Elite German troops leap into Tennessee skies, lifestyle

Tuesday, June 29, 2010
By Paul Martin

By Michael Lollar
TheCommercialAppeal.com

A hearse sits on the grounds of West Tennessee Skydiving in rural Fayette County with an advertisement on the side that says, “If It Can’t Kill You It Ain’t A Real Sport.”

Overhead, 14 Germans are jumping from a two-engine plane at 23,000 feet, aiming for an 80-foot bed of pea gravel in the center’s front yard.

The yard is like a pasture along a rural stretch off U.S. 64 near Somerville. Surrounded by cotton and soybean fields, the skydiving center has become part of annual training for some of the world’s elite military special forces.

“It’s like you have to inspect your car every year,” says a chief master sergeant for Germany’s version of the U.S. Navy SEALs.

His swimmers, the Kampfschwimmers or “combat swimmers,” are trained for underwater operations, jungle and desert warfare. Like fictional special agent James Bond, the swimmers are known for stealth and clandestine operations.

“No names,” says the sergeant, a training commander for the Germans.

Their two weeks of skydiving in Somerville are followed by two more weeks at the Mid-South Institute of Self-Defense Shooting in Lake Cormorant, Miss. It is a shooting range devoted exclusively to military, police and government agencies.

The Kampfschwimmers receive the same parachute training as Navy SEALs, says West Tennessee Skydiving owner Mike Mullins, a FedEx pilot and former Army helicopter pilot. The Germans have trained in Somerville for five years.

At altitudes higher than 15,000 feet, the jumpers use oxygen masks. From that height, they can glide 5 miles, but a 40,000-foot jump can mean silently gliding for up to 40 miles across borders to precise landing targets in enemy territory.

Unlike their home base on the Baltic Sea, Fayette County has “good and stable weather,” says the sergeant. And there is little wasted time. Mullins’ plane, a King Air B90, can climb to 14,000 feet in just seven minutes.

The Germans’ landings are so gentle that the soldiers look like they are nimbly stepping from a car onto a grocery store parking lot.

Their parachutes are 300 to 400 square feet. Each is shaped like an airplane wing and guided by pulls that tilt the chute to provide last-minute lift and soft landings.

Each chute has numbers printed on the bottom so the sergeant can easily identify a soldier who needs coaching.

“See, he is turning too sharply,” says the sergeant, pointing skyward. “If you turn too sharp, you can go into a dive.”

Modern chutes have speed and altitude sensors that cause them to open automatically within about 700 feet of the ground.

“If that happens, you may have a bad landing,” says the sergeant.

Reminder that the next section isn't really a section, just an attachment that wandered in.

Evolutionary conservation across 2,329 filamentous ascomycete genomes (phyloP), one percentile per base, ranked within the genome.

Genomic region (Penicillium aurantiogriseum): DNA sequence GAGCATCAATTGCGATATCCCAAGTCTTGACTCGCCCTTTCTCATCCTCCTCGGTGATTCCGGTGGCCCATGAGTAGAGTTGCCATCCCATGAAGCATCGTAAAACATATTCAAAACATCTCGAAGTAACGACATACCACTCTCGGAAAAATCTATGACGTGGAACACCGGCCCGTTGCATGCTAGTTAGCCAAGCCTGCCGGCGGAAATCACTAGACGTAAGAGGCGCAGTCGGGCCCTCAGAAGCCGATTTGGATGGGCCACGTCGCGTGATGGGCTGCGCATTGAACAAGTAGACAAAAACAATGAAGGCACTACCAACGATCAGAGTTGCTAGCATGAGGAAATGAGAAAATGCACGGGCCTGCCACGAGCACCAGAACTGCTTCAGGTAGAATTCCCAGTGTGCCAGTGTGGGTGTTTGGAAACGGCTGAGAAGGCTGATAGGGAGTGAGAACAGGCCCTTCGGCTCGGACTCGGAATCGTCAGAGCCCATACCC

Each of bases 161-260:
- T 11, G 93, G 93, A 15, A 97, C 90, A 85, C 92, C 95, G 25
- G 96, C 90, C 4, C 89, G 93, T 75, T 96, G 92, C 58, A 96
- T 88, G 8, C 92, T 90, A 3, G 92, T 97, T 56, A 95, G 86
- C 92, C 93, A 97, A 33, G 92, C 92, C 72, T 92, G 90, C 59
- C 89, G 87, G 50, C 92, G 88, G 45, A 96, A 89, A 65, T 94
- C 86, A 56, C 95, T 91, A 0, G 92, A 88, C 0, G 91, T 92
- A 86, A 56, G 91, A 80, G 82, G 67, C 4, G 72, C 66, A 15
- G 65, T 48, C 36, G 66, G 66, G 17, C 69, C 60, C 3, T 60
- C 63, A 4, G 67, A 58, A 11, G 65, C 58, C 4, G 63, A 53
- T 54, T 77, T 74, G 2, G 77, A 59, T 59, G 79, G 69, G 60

Between jumps, most of the Germans speak English with British accents. They share more than training with their American counterparts. Serving in Afghanistan, they are away from home for long stretches.

“The worst part is that guys are separated from their families,” says their commanding officer.

On weekends, they visit tourist attractions such as Beale Street.

“The Germans haven’t met a beer they didn’t like,” says West Tennessee Skydiving instructor Chris Welker.

The German officer says his men also have become fond of a Chinese buffet in the food court at Wolfchase Galleria in Memphis. In Somerville, The Hut, known for its barbecue, is a favorite along with the Huddle House.

“They eat a lot of eggs,” says the officer.

From motels in Somerville and Oakland, the soldiers arise as early as 4a.m. and run all or part of the 12 miles from U.S. 64 to the skydiving center. They do at least four jumps each day and, at night, go to a gym in Oakland for weight training.

After repacking their 60-pound chutes, the soldiers relax between jumps. They are among the world’s best swimmers, but their current service is in a land-locked country with no major bodies of water. They are like fish out of water, but their commanding officer says they are committed to the mission.

“The reason we are fighting is that Afghanistan has long been a haven for terrorists,” he says.

The Germans — always reminded by history of Nazi aggression — are careful of their international image, but NATO forces play for keeps.

“NATO requires that soldiers be willing to shoot people. They expect us to be aggressive,” says another officer.

One of his young soldiers discovers a unicycle leaning against the side of the main building. It belongs to one of Mullins’ sons.

The soldier tries to balance himself, but soon discovers that a unicycle may be one of those devices that can kill you.

“No more,” he says, abandoning the unicycle to prepare for his next jump.

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